It was approved a few months after he left the company. During Stoffels’s time as CEO, J&J’s pharmaceutical sales went from $22.5 billion in 2009 to $45.6 billion in 2020, which is more than double. Seven of the drugs made through Stoffels have been added to the Essential Drugs List of the World Health Organisation. This means that they are considered essential for keeping health systems running well.
Stoffels is back
With this job, Stoffels is back in his home country and at a company, he helped start in 1999. And it has given him a chance to make changes that he couldn’t make at a bigger business. As soon as he became CEO in April of last year, he made a big change. He bought two companies that were working on different parts of CAR-T medicines and manufacturing, and then, four months later, he fired 200 people who were working on older drug programs.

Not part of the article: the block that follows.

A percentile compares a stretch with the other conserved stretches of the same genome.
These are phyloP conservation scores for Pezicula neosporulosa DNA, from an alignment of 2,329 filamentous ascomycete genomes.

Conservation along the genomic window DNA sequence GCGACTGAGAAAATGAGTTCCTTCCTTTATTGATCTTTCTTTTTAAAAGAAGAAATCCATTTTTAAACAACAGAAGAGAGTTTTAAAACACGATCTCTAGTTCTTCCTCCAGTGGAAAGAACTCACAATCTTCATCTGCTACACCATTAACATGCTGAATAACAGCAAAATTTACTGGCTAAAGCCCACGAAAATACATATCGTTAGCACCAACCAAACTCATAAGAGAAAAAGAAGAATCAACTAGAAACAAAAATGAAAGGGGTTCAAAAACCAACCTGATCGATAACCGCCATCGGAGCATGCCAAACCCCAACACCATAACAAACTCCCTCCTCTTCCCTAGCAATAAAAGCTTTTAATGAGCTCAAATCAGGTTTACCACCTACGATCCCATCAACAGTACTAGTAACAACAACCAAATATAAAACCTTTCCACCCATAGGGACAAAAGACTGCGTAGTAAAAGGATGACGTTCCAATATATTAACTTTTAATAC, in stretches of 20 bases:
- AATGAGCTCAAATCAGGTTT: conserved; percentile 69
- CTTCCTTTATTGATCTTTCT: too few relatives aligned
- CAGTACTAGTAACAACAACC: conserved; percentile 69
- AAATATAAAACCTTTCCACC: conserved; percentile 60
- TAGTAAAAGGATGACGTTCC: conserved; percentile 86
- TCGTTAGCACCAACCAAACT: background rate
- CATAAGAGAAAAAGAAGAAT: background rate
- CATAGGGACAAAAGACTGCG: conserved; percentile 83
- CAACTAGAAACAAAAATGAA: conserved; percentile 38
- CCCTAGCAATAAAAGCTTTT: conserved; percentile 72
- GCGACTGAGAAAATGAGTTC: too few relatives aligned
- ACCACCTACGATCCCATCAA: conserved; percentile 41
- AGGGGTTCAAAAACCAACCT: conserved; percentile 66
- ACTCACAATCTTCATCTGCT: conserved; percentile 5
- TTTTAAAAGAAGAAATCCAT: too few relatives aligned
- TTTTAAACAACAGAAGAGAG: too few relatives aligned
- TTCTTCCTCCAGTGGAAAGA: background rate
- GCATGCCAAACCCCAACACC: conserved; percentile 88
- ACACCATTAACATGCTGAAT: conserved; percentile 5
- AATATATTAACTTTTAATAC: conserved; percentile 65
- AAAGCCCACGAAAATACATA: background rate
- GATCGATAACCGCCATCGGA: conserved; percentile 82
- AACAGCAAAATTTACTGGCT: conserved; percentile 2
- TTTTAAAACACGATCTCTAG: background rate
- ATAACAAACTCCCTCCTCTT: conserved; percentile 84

Stoffels said the company needed to change following past issues. He explains, “We were concentrating on new targets and small-molecule drugs.” Starting from scratch takes 15 years to reach the market. We couldn’t do that. Today, people receive medicines differently. Why not start oncology with CAR-Ts and a system that will revolutionize everything?”
Due to a deal with Gilead, Galapagos had about $4.5 billion in cash on its balance sheet. Stoffels was able to buy the company a head start with this money. A Dutch company called CellPoint was already working on a cell-manufacturing platform called the Cocoon, which was a self-contained lab in a box that promised a remarkable seven-day vein-to-vein time. It was also running clinical trials of two potential CAR-T therapies for recurrent/refractory non-Hodgkin’s lymphoma and chronic lymphocytic leukemia.